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3. Results

After data reduction, wavelength and flux calibration, we identify prominent emission lines, including Lyα, N V, Si IV, C IV, and [C III] in the spectra of all three lensed quasar images. We also see traces of O I and C II. The spectra from images A, B, and C, and the above-mentioned emission lines are indicated in Fig. 2. Besides the emission lines, there are broad absorption regions bluewards of these emission lines in the spectra of all three lensed quasar images. These broad absorptions suggest that this quasar belongs to the broad absorption line (BAL) category.

The BALs originate from gaseous materials along our line of sight. Given the proximity of these BALs to the quasar emission lines in all of the spectra of the lensed quasar images, these BALs are physically associated with the background quasar and stem from the outflow from the central AGN.

thumbnail Fig. 2

Spectra of images A (upper panel), B (middle panel), and C (lower panel) from ALFOSC mounted on the Nordic Optical Telescope. Prominent emission lines, such as Lyαλλ 1215.24, N V λλ 1240.81, Si IV λλ 1397.61, C IV λλ 1549.48, and [C III] λλ 1908.734 are indicated with black labels, assuming a redshift of 2.341. In addition, we also find traces of O I λλ 1305.53 and C II λλ 1335.31. Besides emission lines, the spectra also exhibit complicated absorption features blanketing the emission lines. This is especially the case in regions bluewards of Lyα, N V, Si IV, and C V. These broad absorption lines indicate that the background quasar of the PSOJ0147 lens system belongs to the BAL category.

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Such intrinsic BALs provide important probes to the kinematics, physical conditions, and elemental abundances in the gases surrounding AGNs, but these BAL features hamper an accurate redshift estimate of the background quasar. In this regard, we thus exclude the strong Lyα, N V, and C IV emission lines and only use the [C III] line for redshift estimate. This is because [C III] is a semi-forbidden transition, where no absorption is expected. The [C III] emission line is therefore less susceptible to outflow and much cleaner to serve the purpose of an accurate redshift estimate. The Lyα, N V, C IV, and other fainter emission lines can nevertheless provide a sanity check and constrain the redshift estimate from [C III].

Table 1

Gaussian centroids of [C III] emission line in images AC.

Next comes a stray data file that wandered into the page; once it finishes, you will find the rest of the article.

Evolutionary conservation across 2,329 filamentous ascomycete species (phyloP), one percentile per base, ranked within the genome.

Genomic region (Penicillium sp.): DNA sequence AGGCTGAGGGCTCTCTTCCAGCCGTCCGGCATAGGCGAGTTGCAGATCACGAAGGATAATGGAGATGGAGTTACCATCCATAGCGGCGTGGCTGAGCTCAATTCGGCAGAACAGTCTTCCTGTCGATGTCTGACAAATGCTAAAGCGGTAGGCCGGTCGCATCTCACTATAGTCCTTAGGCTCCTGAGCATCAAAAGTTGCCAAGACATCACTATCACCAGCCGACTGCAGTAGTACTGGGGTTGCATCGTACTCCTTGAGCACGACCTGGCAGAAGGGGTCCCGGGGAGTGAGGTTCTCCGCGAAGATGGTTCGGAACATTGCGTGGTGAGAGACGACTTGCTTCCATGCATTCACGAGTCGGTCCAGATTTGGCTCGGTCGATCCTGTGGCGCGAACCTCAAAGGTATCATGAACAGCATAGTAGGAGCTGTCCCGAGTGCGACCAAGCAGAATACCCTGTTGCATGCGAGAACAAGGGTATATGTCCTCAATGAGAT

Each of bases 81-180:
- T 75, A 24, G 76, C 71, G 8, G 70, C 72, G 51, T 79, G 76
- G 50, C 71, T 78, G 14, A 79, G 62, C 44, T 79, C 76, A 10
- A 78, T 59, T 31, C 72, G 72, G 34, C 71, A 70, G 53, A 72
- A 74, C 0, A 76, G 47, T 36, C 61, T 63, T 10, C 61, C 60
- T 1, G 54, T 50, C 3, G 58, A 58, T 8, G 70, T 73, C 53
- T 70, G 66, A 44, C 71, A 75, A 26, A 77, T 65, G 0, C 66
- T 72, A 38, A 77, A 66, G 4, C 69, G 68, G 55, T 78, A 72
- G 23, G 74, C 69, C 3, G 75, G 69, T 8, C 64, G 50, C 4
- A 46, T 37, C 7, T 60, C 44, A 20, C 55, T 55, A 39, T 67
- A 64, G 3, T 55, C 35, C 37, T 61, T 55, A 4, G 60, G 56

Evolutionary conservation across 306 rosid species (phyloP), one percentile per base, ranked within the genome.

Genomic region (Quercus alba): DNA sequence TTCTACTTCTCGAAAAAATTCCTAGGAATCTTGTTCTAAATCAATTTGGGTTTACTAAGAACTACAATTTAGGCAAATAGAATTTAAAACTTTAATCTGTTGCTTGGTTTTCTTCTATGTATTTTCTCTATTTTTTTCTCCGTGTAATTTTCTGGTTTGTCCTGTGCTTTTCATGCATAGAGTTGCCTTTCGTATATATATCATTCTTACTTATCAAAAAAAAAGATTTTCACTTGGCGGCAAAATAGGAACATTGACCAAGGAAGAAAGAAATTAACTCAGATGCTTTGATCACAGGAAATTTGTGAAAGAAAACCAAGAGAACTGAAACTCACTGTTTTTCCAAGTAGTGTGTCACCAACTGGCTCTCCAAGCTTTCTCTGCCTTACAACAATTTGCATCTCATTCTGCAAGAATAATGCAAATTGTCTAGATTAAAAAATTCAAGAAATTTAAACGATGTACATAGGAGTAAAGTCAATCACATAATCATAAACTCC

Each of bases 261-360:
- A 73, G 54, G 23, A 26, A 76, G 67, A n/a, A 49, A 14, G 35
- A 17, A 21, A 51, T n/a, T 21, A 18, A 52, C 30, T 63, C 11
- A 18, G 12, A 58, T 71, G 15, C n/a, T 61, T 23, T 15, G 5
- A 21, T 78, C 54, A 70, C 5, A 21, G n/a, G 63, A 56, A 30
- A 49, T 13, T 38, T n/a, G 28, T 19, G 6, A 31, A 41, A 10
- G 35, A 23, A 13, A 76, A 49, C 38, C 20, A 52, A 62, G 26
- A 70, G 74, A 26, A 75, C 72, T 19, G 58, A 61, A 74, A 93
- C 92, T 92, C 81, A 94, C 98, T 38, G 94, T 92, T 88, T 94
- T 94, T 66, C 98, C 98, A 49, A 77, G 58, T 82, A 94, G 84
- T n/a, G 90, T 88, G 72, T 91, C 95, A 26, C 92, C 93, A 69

Table 2

Gaussian centroids of BALs bluewards of C IV in images AC.

To measure the redshift, we used the splot task in IRAF and fit a Gaussian function to the [C III] feature in each of the images A, B, and C. We used the mean of the Gaussian centroids from each of the images to determine the redshift and the standard deviation to estimate the redshift uncertainty. We thus obtain a redshift of z = 2.341 ± 0.001. The values of the Gaussian centroids from each of the images A, B, and C are shown in Table 1.

Given the redshift of the background quasar, we can also estimate the maximum outflow velocity from the BALs. Here we use the BALs bluewards of C IV to estimate the outflow velocity. The BALs show complex feature, nevertheless, for our propose of determining the maximum outflow velocity, we only needed to use the bluest BAL feature in the vicinity of C IV. We thus only used the strong absorption line close to 5000 Å at the observer’s frame. We fit a Gaussian profile to each of the spectra of images A, B, and C, and used the Gaussian centroids to obtain an maximum outflow velocity of 9800 km s-1. The values of the Gaussian centroids from each of the images A, B, and C are shown in Table 2.

4. Discussions

An accurate redshift estimate of the background source is essential to time delay studies and pivotal to strong lens systems for cosmography. Hence, it is important to understand the differences between our spectroscopic follow-up results and those from a previous study by Rubin et al. (2017). In Rubin et al. (2017), they have obtained a higher redshift estimate. Here we list two possible causes for such discrepancies in the redshift estimate from Rubin et al. (2017):

  • 1.

    Narrow wavelength coverage. While the Keck Cosmic WebImager provides a spectral resolution ofR ~ 5000, the spectral coverage in Rubin et al. (2017) is rather narrow, from 3500 to 5500 Å. In this regard, Rubin et al. (2017) have only identified Lyα, Si IV, and C IV in their spectra and have also pointed out that observations at longer wavelengths are needed to better constrain the redshift of the background quasar. Our spectra, on the other hand, cover a wider spectral range from 3200 to 9600 Å. Our spectra are thus suffice for a more accurate spectroscopic redshift estimate.

  • 2.

    BAL contaminations. As has been pointed out by Rubin et al. (2017), the background quasar of PSOJ0147 belongs to the BAL category, showing complicated absorption features blanketing the broad emission lines of Lyα, Si IV, and C IV. In this regard, BALs hamper accurate redshift estimates if these strong emission lines are used for spectroscopic redshift determination. While Rubin et al. (2017) have excluded spectral range bluer than λrest = 1250 Å, i.e. the Lyα and N V regions, they have nevertheless included C IV for redshift estimate. The C IV emission line is the brightest after Lyα and N V, and is still heavily blanketed by BALs, thus hampering accurate redshift determination as well. Our redshift estimate, on the other hand, follows the approach of Lin et al. (2017) and only relies on the [C III] emission line. As [C III] is a semi-forbidden line, it is less susceptible to BALs and is one of the cleanest emission lines for redshift determination.

As a comparison, we also performed a test of the redshift estimate by adopting the same spectral range to our spectra as that of Rubin et al. (2017), and we used this narrower spectral range to investigate the redshift estimate from our data. In this spectral range, the strongest emission line feature is the C IV emission line. We thus calculated a redshift with the peak of the C IV emission line in our data, which is at 5215 A in the observer’s frame. We then obtained a redshift estimate of z = 2.37, which is in agreement with the redshift estimate from Rubin et al. (2017). This suggests that the discrepancy between our redshift measurment and that of Rubin et al. (2017) is actually due to the spectral range.